Pliny the Elder, and other writers, identified Petra as the capital of the Nabataeans and the center of their caravan trade
. Enclosed by towering rocks with a constant source of water, Petra not only possessed the advantages of a fortress, but controlled the main commercial routes. Archaeological excavations indicate that the Nabataeans had the ability to control the water supply that led to the growth of the desert city, creating an artificial oasis. The area has regular flash floods and archaeological evidence shows the Nabataeans controlled these floods by the use of dams, cisterns, and water conduits. These innovations stored water for prolonged periods of drought and enabled the city to prosper.
When entering Petra, through the Siq, few tourists realize that among these relics of ancient people are those who still live in the area and maintain the traditional nomadic way of life. The Bedouin community has been drifting across the sand since long before Jordan existed. The name in their native tongue of Arabic literally means "desert dwellers," and for centuries they have cared a life in this harsh landscape. Despite being isolated from what we consider civilization, the Bedouin people are known for their hospitality to travelers and are often happy to share a meal with visitors they come across.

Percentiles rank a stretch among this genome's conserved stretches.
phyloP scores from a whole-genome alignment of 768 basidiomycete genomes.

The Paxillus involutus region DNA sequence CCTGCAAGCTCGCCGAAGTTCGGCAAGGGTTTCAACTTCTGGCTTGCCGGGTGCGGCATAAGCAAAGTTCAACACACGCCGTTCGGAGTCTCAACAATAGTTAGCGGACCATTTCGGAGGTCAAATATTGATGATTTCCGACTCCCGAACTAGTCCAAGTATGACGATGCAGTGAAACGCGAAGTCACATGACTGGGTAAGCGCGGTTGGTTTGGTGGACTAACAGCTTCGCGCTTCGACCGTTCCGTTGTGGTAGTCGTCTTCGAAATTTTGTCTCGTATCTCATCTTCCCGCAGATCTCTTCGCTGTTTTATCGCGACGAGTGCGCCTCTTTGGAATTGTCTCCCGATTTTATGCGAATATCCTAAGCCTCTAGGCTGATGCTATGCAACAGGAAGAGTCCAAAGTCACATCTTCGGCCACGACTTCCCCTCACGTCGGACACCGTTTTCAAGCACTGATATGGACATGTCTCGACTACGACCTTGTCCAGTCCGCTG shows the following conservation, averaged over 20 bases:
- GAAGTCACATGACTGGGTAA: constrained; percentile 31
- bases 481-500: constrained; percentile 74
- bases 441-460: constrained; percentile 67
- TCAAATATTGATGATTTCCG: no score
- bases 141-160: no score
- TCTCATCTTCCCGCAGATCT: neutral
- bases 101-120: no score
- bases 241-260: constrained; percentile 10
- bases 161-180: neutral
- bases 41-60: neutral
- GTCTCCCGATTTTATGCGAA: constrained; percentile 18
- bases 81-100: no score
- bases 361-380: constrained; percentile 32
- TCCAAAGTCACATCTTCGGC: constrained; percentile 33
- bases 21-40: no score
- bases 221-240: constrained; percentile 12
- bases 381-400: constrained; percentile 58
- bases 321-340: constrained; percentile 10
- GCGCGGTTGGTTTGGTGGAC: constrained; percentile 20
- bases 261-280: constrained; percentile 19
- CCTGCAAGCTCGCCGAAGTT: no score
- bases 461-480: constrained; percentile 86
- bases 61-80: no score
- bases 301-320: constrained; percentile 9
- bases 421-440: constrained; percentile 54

"Indiana Jones" introduced this beautiful area to the world. I wonder how many of us knew of Petra before the movie. I didn't. We had our own Indiana Jones in the guise of our guide, Samir. Petra is more amazing than we ever imagined! Inhabited since prehistoric times, it became a bustling metropolis of about 30,000 with the arrival of the Nebateans. They built this trading empire between the 3rd century BCE and the 1st century CE. In 106 CE, Petra was annexed by Rome; Christianity arrived in the 4th century, the Muslims in the 7th century, and the Crusaders in the 12th. Petra was then deserted and forgotten until it was rediscovered in 1812 by J. L. Burckhardt.